Park City readies talk about arts district amid Sundance, Kimball Art Center layoffs
Park City officials on Thursday are scheduled to discuss plans to develop an arts and culture district along Kearns Boulevard and Bonanza Drive, a project involving City Hall, the Kimball Art Center and the Sundance Institute.
The Park City Council meeting on Thursday is scheduled in the days after the two not-for-profit organizations that are seen as anchoring the district indicated the economic turmoil wrought by the spread of the novel coronavirus has forced layoffs.
The three parties have been in long-running talks about the development of the district, and there has appeared to be broad public support for the project as well as backing by the leadership of City Hall, Sundance and the Kimball Art Center.
The discussion on Thursday, though, will be the first significant public talk about the project since the breadth of the economic woes became clear. The Kimball Art Center canceled the annual Park City Kimball Arts Festival that was scheduled later in the summer while the Sundance Film Festival remains on the calendar but with a radically altered concept. The events are crucial to the budgets of the organizations. City Hall itself, meanwhile, recently held the most difficult budget talks in years with more discussions expected to be held later.
David Everitt, a deputy Park City manager, drafted a report in anticipation of the meeting on Thursday that addresses the project in the context of the impacts of the coronavirus. He argues the project should move forward.
“The easy path is clear — retreat, and inform the community and stakeholders of a project suspension due to the health pandemic and its economic and social impacts . . . Despite the easy path, the City’s design team, stakeholders, and staff see a unique opportunity to continue the project and utilize the post-COVID-19 phase of recovery to fuel and galvanize local support and creativity,” the report says.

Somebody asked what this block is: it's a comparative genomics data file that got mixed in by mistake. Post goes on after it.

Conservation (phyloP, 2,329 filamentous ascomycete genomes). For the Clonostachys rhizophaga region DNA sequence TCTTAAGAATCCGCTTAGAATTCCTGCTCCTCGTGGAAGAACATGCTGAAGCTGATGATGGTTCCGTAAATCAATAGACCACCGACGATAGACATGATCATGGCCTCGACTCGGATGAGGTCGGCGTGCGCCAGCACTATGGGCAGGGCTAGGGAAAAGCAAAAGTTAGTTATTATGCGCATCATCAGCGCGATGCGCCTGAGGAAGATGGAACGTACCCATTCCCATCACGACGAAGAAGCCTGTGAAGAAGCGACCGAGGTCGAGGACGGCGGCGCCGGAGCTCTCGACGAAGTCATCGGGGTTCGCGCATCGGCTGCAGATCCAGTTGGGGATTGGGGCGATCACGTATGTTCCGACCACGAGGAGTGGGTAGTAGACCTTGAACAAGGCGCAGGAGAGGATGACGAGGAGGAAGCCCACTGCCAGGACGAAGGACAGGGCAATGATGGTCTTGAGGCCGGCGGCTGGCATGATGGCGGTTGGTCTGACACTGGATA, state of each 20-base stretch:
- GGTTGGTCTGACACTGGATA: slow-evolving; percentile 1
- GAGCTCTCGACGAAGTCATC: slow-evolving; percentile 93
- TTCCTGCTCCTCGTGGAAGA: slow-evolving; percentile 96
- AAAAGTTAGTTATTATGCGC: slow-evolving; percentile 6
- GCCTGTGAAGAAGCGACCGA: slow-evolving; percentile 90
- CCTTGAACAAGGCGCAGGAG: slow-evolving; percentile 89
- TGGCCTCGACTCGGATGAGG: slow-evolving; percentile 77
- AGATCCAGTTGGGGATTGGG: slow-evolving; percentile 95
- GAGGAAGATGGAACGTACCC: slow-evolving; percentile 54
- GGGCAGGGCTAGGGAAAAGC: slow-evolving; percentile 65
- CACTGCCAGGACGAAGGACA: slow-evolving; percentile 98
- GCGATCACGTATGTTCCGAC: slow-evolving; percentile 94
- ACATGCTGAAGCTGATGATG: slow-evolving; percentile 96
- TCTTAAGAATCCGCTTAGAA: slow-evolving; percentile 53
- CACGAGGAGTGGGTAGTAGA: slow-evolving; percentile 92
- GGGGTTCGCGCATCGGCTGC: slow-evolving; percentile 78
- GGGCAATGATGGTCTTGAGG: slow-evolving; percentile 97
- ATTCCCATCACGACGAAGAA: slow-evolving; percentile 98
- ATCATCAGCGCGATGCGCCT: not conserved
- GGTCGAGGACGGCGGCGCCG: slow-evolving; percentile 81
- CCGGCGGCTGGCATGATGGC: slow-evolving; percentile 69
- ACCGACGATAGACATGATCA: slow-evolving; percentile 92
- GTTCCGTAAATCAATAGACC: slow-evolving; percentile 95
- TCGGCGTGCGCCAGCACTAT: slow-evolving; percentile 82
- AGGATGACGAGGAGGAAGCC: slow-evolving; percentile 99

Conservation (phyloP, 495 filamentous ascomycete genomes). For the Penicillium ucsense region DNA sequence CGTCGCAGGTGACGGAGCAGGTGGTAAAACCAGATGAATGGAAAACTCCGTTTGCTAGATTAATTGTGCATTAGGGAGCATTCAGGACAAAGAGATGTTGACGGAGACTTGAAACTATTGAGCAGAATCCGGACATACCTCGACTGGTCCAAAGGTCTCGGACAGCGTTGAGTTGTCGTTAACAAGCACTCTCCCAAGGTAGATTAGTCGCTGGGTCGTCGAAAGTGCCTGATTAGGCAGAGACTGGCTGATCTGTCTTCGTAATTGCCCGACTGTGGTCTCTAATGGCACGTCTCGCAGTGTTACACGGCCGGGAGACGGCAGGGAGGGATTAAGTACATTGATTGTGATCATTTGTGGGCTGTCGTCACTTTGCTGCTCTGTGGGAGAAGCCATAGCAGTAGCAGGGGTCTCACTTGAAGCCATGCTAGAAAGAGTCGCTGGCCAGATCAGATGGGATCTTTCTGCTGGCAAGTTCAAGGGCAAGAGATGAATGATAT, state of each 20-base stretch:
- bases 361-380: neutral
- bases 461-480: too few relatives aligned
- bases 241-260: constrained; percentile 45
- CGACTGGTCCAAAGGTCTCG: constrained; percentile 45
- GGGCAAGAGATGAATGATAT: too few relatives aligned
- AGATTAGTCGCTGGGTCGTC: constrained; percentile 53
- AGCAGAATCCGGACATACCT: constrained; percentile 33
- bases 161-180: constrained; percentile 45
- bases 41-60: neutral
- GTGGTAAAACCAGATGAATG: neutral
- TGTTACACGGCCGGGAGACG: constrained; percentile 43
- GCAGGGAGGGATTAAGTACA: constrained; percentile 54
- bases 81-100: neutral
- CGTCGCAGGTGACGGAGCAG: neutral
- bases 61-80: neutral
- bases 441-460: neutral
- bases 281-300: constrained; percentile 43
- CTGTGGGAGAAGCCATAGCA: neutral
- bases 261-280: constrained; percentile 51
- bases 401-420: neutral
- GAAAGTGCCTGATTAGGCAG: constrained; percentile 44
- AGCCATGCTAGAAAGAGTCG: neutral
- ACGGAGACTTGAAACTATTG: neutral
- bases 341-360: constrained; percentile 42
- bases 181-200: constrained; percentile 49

Everitt says in the report City Hall could “capitalize on historically low financing costs and potentially favorable construction bids” if the project proceeds and says “the project could contribute to shoring up the local economy through construction jobs, related economic recovery, and ultimately (through) creating long-term economic opportunity for the region’s artists, artisans, creatives, and non-profits.”
He also acknowledges in the report City Hall “recognizes that the District Partners will likely need to adjust their timing for their respective building projects while the economy recovers from the effects of the pandemic.”
The development is estimated to cost City Hall nearly $70 million, not including the $19.5 million the municipal government paid for the land. The municipal government intends to recoup some of the total as it sells land to Sundance and the Kimball Art Center for their buildings as well as the lease of housing envisioned as part of the project.
The development is seen as something that would advance Park City’s arts and cultural offerings and help diversify a local economy that relies heavily on the ski industry.
The City Council meeting is scheduled to start at 4:35 p.m. It will be held electronically. More information about attending the meeting virtually, as well as providing comments to the elected officials, is available on the City Hall website, parkcity.org. The direct link to information about the meeting is parkcity.org/government/city-council/city-council-meetings/current-public-meeting-info-listen-live.
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